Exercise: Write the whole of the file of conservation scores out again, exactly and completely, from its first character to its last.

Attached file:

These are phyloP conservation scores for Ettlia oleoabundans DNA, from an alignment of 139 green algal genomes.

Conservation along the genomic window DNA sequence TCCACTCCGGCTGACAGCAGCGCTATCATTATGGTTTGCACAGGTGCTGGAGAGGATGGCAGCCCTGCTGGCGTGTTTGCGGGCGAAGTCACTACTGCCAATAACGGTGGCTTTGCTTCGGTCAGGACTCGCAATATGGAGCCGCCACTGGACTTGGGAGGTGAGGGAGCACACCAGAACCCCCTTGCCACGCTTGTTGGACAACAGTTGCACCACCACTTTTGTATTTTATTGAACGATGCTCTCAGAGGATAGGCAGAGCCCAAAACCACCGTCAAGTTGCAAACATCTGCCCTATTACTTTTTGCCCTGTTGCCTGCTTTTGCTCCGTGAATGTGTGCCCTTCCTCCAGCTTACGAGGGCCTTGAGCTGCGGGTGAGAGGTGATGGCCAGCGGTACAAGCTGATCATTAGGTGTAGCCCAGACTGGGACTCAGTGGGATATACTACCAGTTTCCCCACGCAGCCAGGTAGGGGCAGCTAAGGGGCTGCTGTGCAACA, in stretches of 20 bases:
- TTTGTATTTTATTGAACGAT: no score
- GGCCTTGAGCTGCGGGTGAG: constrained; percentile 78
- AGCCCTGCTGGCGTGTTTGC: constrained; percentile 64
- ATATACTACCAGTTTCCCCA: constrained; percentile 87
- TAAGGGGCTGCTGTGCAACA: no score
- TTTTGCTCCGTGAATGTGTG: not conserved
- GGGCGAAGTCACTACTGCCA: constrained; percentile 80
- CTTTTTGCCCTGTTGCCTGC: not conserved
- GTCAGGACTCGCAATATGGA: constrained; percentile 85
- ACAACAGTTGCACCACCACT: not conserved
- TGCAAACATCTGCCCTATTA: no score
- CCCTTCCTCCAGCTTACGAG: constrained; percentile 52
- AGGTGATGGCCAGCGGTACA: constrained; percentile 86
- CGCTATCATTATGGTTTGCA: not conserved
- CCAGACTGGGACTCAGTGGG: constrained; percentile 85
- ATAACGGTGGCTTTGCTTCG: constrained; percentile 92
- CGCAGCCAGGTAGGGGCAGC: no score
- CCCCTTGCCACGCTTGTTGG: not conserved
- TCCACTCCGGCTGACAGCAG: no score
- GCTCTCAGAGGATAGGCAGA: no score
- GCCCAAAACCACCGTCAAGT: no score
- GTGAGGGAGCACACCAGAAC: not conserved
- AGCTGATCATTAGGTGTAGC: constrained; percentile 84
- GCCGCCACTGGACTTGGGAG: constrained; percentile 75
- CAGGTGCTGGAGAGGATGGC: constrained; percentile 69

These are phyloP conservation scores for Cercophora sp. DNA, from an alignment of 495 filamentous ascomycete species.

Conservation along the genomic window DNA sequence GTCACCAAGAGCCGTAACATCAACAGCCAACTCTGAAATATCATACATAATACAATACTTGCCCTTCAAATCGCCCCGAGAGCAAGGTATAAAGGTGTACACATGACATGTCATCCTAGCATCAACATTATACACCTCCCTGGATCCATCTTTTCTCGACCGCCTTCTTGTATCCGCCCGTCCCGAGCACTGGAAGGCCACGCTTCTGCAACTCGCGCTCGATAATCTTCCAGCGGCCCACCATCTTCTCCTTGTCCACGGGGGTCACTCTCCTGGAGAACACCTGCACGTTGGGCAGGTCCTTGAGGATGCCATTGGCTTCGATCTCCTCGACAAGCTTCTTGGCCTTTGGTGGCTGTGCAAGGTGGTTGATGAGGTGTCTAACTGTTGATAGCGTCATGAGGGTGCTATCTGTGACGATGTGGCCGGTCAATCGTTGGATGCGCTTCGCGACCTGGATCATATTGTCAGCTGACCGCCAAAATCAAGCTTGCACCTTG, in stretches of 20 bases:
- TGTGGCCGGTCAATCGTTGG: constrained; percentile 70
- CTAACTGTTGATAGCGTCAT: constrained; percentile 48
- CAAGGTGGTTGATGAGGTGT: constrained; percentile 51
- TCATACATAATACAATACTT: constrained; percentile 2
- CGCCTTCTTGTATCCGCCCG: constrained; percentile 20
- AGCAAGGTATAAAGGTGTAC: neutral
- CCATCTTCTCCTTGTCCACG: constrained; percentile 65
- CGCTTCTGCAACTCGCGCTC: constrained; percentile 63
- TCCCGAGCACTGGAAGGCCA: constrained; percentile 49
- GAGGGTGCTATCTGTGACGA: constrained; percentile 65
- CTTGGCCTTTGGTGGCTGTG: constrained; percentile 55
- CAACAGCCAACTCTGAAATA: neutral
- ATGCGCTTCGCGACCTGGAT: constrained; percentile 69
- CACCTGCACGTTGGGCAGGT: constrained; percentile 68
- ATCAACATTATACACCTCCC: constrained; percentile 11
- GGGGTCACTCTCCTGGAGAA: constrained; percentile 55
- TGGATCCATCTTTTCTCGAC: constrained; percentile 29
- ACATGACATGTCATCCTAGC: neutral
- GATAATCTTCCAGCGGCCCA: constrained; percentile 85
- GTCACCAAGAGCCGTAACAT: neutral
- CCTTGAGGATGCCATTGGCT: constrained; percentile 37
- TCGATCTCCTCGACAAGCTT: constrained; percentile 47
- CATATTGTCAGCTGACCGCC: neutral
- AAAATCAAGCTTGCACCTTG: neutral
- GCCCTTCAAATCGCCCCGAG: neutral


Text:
These are phyloP conservation scores for Ettlia oleoabundans DNA, from an alignment of 139 green algal genomes.

Conservation along the genomic window DNA sequence TCCACTCCGGCTGACAGCAGCGCTATCATTATGGTTTGCACAGGTGCTGGAGAGGATGGCAGCCCTGCTGGCGTGTTTGCGGGCGAAGTCACTACTGCCAATAACGGTGGCTTTGCTTCGGTCAGGACTCGCAATATGGAGCCGCCACTGGACTTGGGAGGTGAGGGAGCACACCAGAACCCCCTTGCCACGCTTGTTGGACAACAGTTGCACCACCACTTTTGTATTTTATTGAACGATGCTCTCAGAGGATAGGCAGAGCCCAAAACCACCGTCAAGTTGCAAACATCTGCCCTATTACTTTTTGCCCTGTTGCCTGCTTTTGCTCCGTGAATGTGTGCCCTTCCTCCAGCTTACGAGGGCCTTGAGCTGCGGGTGAGAGGTGATGGCCAGCGGTACAAGCTGATCATTAGGTGTAGCCCAGACTGGGACTCAGTGGGATATACTACCAGTTTCCCCACGCAGCCAGGTAGGGGCAGCTAAGGGGCTGCTGTGCAACA, in stretches of 20 bases:
- TTTGTATTTTATTGAACGAT: no score
- GGCCTTGAGCTGCGGGTGAG: constrained; percentile 78
- AGCCCTGCTGGCGTGTTTGC: constrained; percentile 64
- ATATACTACCAGTTTCCCCA: constrained; percentile 87
- TAAGGGGCTGCTGTGCAACA: no score
- TTTTGCTCCGTGAATGTGTG: not conserved
- GGGCGAAGTCACTACTGCCA: constrained; percentile 80
- CTTTTTGCCCTGTTGCCTGC: not conserved
- GTCAGGACTCGCAATATGGA: constrained; percentile 85
- ACAACAGTTGCACCACCACT: not conserved
- TGCAAACATCTGCCCTATTA: no score
- CCCTTCCTCCAGCTTACGAG: constrained; percentile 52
- AGGTGATGGCCAGCGGTACA: constrained; percentile 86
- CGCTATCATTATGGTTTGCA: not conserved
- CCAGACTGGGACTCAGTGGG: constrained; percentile 85
- ATAACGGTGGCTTTGCTTCG: constrained; percentile 92
- CGCAGCCAGGTAGGGGCAGC: no score
- CCCCTTGCCACGCTTGTTGG: not conserved
- TCCACTCCGGCTGACAGCAG: no score
- GCTCTCAGAGGATAGGCAGA: no score
- GCCCAAAACCACCGTCAAGT: no score
- GTGAGGGAGCACACCAGAAC: not conserved
- AGCTGATCATTAGGTGTAGC: constrained; percentile 84
- GCCGCCACTGGACTTGGGAG: constrained; percentile 75
- CAGGTGCTGGAGAGGATGGC: constrained; percentile 69

These are phyloP conservation scores for Cercophora sp. DNA, from an alignment of 495 filamentous ascomycete species.

Conservation along the genomic window DNA sequence GTCACCAAGAGCCGTAACATCAACAGCCAACTCTGAAATATCATACATAATACAATACTTGCCCTTCAAATCGCCCCGAGAGCAAGGTATAAAGGTGTACACATGACATGTCATCCTAGCATCAACATTATACACCTCCCTGGATCCATCTTTTCTCGACCGCCTTCTTGTATCCGCCCGTCCCGAGCACTGGAAGGCCACGCTTCTGCAACTCGCGCTCGATAATCTTCCAGCGGCCCACCATCTTCTCCTTGTCCACGGGGGTCACTCTCCTGGAGAACACCTGCACGTTGGGCAGGTCCTTGAGGATGCCATTGGCTTCGATCTCCTCGACAAGCTTCTTGGCCTTTGGTGGCTGTGCAAGGTGGTTGATGAGGTGTCTAACTGTTGATAGCGTCATGAGGGTGCTATCTGTGACGATGTGGCCGGTCAATCGTTGGATGCGCTTCGCGACCTGGATCATATTGTCAGCTGACCGCCAAAATCAAGCTTGCACCTTG, in stretches of 20 bases:
- TGTGGCCGGTCAATCGTTGG: constrained; percentile 70
- CTAACTGTTGATAGCGTCAT: constrained; percentile 48
- CAAGGTGGTTGATGAGGTGT: constrained; percentile 51
- TCATACATAATACAATACTT: constrained; percentile 2
- CGCCTTCTTGTATCCGCCCG: constrained; percentile 20
- AGCAAGGTATAAAGGTGTAC: neutral
- CCATCTTCTCCTTGTCCACG: constrained; percentile 65
- CGCTTCTGCAACTCGCGCTC: constrained; percentile 63
- TCCCGAGCACTGGAAGGCCA: constrained; percentile 49
- GAGGGTGCTATCTGTGACGA: constrained; percentile 65
- CTTGGCCTTTGGTGGCTGTG: constrained; percentile 55
- CAACAGCCAACTCTGAAATA: neutral
- ATGCGCTTCGCGACCTGGAT: constrained; percentile 69
- CACCTGCACGTTGGGCAGGT: constrained; percentile 68
- ATCAACATTATACACCTCCC: constrained; percentile 11
- GGGGTCACTCTCCTGGAGAA: constrained; percentile 55
- TGGATCCATCTTTTCTCGAC: constrained; percentile 29
- ACATGACATGTCATCCTAGC: neutral
- GATAATCTTCCAGCGGCCCA: constrained; percentile 85
- GTCACCAAGAGCCGTAACAT: neutral
- CCTTGAGGATGCCATTGGCT: constrained; percentile 37
- TCGATCTCCTCGACAAGCTT: constrained; percentile 47
- CATATTGTCAGCTGACCGCC: neutral
- AAAATCAAGCTTGCACCTTG: neutral
- GCCCTTCAAATCGCCCCGAG: neutral